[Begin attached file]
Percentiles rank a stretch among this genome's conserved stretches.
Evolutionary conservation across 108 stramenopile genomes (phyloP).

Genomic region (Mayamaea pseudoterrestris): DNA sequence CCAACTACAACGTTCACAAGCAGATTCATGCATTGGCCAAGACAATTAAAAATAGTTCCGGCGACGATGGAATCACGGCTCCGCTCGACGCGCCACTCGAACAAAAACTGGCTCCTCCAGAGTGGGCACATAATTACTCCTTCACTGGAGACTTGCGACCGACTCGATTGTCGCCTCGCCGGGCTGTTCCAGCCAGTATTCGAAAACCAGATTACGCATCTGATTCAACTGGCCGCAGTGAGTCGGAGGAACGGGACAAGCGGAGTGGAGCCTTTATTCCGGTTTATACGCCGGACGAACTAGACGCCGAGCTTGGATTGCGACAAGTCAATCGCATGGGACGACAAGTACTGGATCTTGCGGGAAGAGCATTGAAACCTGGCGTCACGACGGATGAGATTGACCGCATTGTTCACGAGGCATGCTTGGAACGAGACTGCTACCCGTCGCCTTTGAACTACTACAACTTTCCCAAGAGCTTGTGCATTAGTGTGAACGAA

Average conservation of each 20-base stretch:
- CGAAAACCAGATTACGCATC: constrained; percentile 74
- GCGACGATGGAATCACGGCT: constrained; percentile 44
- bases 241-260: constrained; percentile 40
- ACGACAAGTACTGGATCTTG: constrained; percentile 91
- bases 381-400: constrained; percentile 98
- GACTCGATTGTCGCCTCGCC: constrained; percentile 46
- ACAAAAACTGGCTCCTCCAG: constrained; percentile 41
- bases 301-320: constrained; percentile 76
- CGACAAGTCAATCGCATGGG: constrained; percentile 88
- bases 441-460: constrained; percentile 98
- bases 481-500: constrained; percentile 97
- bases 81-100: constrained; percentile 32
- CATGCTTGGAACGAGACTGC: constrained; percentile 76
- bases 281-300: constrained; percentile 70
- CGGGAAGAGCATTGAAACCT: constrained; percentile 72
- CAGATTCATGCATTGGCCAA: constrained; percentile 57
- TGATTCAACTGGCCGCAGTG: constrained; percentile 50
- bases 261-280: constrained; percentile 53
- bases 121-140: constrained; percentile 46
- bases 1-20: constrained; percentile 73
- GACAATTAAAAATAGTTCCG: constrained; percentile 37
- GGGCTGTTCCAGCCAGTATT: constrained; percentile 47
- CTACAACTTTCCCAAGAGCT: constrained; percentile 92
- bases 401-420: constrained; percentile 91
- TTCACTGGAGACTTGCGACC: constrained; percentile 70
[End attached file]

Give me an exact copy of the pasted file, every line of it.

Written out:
Percentiles rank a stretch among this genome's conserved stretches.
Evolutionary conservation across 108 stramenopile genomes (phyloP).

Genomic region (Mayamaea pseudoterrestris): DNA sequence CCAACTACAACGTTCACAAGCAGATTCATGCATTGGCCAAGACAATTAAAAATAGTTCCGGCGACGATGGAATCACGGCTCCGCTCGACGCGCCACTCGAACAAAAACTGGCTCCTCCAGAGTGGGCACATAATTACTCCTTCACTGGAGACTTGCGACCGACTCGATTGTCGCCTCGCCGGGCTGTTCCAGCCAGTATTCGAAAACCAGATTACGCATCTGATTCAACTGGCCGCAGTGAGTCGGAGGAACGGGACAAGCGGAGTGGAGCCTTTATTCCGGTTTATACGCCGGACGAACTAGACGCCGAGCTTGGATTGCGACAAGTCAATCGCATGGGACGACAAGTACTGGATCTTGCGGGAAGAGCATTGAAACCTGGCGTCACGACGGATGAGATTGACCGCATTGTTCACGAGGCATGCTTGGAACGAGACTGCTACCCGTCGCCTTTGAACTACTACAACTTTCCCAAGAGCTTGTGCATTAGTGTGAACGAA

Average conservation of each 20-base stretch:
- CGAAAACCAGATTACGCATC: constrained; percentile 74
- GCGACGATGGAATCACGGCT: constrained; percentile 44
- bases 241-260: constrained; percentile 40
- ACGACAAGTACTGGATCTTG: constrained; percentile 91
- bases 381-400: constrained; percentile 98
- GACTCGATTGTCGCCTCGCC: constrained; percentile 46
- ACAAAAACTGGCTCCTCCAG: constrained; percentile 41
- bases 301-320: constrained; percentile 76
- CGACAAGTCAATCGCATGGG: constrained; percentile 88
- bases 441-460: constrained; percentile 98
- bases 481-500: constrained; percentile 97
- bases 81-100: constrained; percentile 32
- CATGCTTGGAACGAGACTGC: constrained; percentile 76
- bases 281-300: constrained; percentile 70
- CGGGAAGAGCATTGAAACCT: constrained; percentile 72
- CAGATTCATGCATTGGCCAA: constrained; percentile 57
- TGATTCAACTGGCCGCAGTG: constrained; percentile 50
- bases 261-280: constrained; percentile 53
- bases 121-140: constrained; percentile 46
- bases 1-20: constrained; percentile 73
- GACAATTAAAAATAGTTCCG: constrained; percentile 37
- GGGCTGTTCCAGCCAGTATT: constrained; percentile 47
- CTACAACTTTCCCAAGAGCT: constrained; percentile 92
- bases 401-420: constrained; percentile 91
- TTCACTGGAGACTTGCGACC: constrained; percentile 70